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Does anyone want to know how save games work in video games? Yeah! of course you do! I've spent the last two weeks working on it. In a simulation game you can't get very far testing things without being able to save. I suppose you can, but you'd spend a lot of time recreating the conditions you need to test a new feature or fix a bug.
The basics of saving are pretty easy. You write out all of an objects properties. What model and materials is the object using? Does it have collision and pathing information? Does it store inventory? What animation is playing? What plan has the AI made? When you read it back in, you just take that data, and setup the object again based on what was stored.
Then it gets harder. Let's say there are several hundred objects. And some of them reference each other. An character might have a target that it is following. When the game is running, this is easy - that character stores the physical (well, technically virtual) address in memory of the item it needs to reference. But when the game goes to write that out, I can't write the physical address. It's meaningless. Because the object is probably going to be in a different place in memory when it's recreated on load.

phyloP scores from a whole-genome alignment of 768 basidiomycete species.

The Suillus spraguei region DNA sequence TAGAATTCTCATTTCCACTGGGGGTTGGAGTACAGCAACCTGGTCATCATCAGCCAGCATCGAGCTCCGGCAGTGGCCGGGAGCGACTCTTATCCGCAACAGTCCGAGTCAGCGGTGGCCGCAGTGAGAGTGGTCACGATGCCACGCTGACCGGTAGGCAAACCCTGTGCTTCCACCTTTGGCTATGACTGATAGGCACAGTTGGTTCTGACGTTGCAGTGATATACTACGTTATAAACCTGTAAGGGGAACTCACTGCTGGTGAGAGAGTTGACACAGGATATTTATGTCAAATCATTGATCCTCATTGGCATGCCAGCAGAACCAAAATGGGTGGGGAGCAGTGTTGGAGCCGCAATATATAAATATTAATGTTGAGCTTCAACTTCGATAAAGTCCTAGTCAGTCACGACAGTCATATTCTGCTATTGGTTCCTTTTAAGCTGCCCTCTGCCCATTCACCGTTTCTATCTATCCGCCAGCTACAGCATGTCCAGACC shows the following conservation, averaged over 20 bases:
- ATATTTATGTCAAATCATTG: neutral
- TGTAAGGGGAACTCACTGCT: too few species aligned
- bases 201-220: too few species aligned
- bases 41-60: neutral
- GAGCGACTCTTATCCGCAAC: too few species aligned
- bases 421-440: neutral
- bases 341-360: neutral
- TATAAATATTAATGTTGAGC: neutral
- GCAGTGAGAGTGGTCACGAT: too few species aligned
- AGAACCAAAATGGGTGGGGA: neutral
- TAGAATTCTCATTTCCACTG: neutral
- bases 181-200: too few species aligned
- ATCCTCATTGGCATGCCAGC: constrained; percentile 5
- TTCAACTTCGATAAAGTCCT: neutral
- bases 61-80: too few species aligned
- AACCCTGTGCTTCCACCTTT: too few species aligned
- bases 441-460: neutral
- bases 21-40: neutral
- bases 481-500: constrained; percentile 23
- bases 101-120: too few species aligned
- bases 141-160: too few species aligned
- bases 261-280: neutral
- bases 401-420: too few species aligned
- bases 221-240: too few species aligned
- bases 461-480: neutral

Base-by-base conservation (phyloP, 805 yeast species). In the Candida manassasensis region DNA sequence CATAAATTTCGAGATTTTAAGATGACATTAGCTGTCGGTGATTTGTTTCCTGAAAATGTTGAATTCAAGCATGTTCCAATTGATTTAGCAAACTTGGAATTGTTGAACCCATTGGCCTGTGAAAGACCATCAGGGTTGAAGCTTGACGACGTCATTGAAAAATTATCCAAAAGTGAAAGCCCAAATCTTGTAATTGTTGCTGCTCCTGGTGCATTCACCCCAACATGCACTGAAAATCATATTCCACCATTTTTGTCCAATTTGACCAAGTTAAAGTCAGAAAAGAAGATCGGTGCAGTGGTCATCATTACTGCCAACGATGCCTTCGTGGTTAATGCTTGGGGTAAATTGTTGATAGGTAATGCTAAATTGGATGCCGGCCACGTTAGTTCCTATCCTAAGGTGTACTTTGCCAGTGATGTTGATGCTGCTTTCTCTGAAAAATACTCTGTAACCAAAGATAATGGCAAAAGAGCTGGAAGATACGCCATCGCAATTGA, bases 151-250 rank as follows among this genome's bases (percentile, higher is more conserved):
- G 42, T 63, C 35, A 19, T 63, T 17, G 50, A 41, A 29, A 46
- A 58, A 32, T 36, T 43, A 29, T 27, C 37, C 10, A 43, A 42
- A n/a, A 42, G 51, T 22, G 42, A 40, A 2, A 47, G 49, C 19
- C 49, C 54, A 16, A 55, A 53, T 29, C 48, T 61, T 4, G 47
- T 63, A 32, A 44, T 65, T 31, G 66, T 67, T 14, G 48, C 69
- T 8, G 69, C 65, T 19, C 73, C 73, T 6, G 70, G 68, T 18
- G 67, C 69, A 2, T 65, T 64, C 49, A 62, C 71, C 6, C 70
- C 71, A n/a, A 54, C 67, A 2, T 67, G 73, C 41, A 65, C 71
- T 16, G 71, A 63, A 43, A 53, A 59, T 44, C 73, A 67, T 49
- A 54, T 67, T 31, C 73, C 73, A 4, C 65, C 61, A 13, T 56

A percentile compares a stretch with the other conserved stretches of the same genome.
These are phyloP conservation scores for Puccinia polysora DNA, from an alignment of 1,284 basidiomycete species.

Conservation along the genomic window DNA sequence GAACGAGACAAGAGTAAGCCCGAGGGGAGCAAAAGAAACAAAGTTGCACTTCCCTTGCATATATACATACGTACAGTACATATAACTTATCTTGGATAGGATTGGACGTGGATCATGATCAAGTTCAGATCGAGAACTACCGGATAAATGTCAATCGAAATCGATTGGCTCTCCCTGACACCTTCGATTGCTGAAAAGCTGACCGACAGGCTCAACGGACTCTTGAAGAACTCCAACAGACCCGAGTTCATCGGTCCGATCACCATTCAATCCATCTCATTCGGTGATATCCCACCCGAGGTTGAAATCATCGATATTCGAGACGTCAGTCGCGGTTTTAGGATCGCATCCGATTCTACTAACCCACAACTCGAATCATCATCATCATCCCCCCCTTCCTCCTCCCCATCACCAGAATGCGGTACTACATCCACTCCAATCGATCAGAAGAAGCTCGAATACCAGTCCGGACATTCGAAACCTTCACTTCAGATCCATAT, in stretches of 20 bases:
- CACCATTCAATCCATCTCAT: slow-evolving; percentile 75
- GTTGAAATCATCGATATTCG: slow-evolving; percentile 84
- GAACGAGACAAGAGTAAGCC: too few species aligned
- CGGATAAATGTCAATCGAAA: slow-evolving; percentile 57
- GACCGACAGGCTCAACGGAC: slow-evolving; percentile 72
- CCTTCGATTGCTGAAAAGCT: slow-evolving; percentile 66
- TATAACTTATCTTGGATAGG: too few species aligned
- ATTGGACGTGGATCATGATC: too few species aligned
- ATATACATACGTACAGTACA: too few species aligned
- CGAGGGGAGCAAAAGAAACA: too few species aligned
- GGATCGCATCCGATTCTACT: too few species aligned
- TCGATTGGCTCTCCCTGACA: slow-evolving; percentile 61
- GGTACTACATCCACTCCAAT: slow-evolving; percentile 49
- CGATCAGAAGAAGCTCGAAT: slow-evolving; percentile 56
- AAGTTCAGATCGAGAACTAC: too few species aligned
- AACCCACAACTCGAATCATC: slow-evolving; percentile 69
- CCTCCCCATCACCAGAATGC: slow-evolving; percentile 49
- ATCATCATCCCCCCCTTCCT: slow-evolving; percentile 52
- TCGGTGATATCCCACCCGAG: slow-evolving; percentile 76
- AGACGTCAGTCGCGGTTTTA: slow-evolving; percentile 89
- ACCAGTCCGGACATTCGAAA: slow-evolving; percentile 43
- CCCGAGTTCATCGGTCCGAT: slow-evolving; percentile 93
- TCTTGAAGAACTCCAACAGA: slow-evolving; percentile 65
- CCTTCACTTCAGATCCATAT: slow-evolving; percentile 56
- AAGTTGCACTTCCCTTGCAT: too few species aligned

So I have a system where each object is assigned an identifier. It's just a unique number. The first time an object is written out to a save game, the full object is written, and then its identifier. After that, if the object is referenced again, just the identifier is written. When the save is restored, the object is read in, and while the object gets a new unique identifier, the previous identifier is stored in a dictionary with the objects new address. If references are encountered, the identifier can be looked up and exchanged for the new memory address of the object.
Alright, so now save game works! Well, that was it for my last game. But this one is slightly more complicated, and consists of the bulk of my recent work.
Since the game is going to be open world-ish, saving is harder. The first thing to consider is that when the player is far away from some regions, they don't need to be simulated. So when they go out of range, they get removed. But whatever the player has done in the area needs to be saved. So the same save process happens, but just for that area.
A bit of care needs to be taken here, because to save a group of items together, they can reference each other, but they can't reference things outside the area. So the region is disconnected from the rest of the world. I have some safety code that ensures the disconnection - if something goes to write to the save that isn't in the region, that's a fatal error and needs to be fixed before I can proceed.
The game also can't pause to do these types of saves. So after being disconnected, the save process happens in a background thread. This save data is just kept in memory, rather than being written to disc.